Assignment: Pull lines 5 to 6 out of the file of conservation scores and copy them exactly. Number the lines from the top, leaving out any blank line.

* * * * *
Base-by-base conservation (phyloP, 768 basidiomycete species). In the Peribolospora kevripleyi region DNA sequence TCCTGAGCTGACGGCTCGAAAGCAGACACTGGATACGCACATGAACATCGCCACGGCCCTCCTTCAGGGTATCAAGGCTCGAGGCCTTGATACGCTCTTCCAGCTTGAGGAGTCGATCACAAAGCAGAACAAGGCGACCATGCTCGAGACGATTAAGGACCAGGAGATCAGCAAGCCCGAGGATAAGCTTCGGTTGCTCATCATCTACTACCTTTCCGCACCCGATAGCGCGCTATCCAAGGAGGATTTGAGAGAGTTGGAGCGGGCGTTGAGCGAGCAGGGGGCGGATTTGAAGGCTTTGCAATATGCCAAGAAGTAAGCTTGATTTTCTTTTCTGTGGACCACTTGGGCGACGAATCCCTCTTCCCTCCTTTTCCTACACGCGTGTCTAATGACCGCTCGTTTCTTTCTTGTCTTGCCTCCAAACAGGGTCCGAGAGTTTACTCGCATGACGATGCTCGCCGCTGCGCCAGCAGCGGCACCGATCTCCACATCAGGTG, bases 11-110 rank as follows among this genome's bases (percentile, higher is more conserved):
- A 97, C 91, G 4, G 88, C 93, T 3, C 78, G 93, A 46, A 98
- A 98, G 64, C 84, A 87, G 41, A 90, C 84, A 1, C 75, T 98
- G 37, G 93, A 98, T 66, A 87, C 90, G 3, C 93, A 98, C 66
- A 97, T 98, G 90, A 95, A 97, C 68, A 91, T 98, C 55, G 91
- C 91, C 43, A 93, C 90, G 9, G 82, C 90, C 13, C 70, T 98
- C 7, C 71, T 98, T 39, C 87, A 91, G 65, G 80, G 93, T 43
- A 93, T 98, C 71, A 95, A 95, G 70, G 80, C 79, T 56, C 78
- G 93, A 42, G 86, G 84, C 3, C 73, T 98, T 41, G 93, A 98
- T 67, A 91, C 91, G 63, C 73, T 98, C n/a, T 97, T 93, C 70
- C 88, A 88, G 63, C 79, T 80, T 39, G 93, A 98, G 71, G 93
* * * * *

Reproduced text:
- A 97, T 98, G 90, A 95, A 97, C 68, A 91, T 98, C 55, G 91
- C 91, C 43, A 93, C 90, G 9, G 82, C 90, C 13, C 70, T 98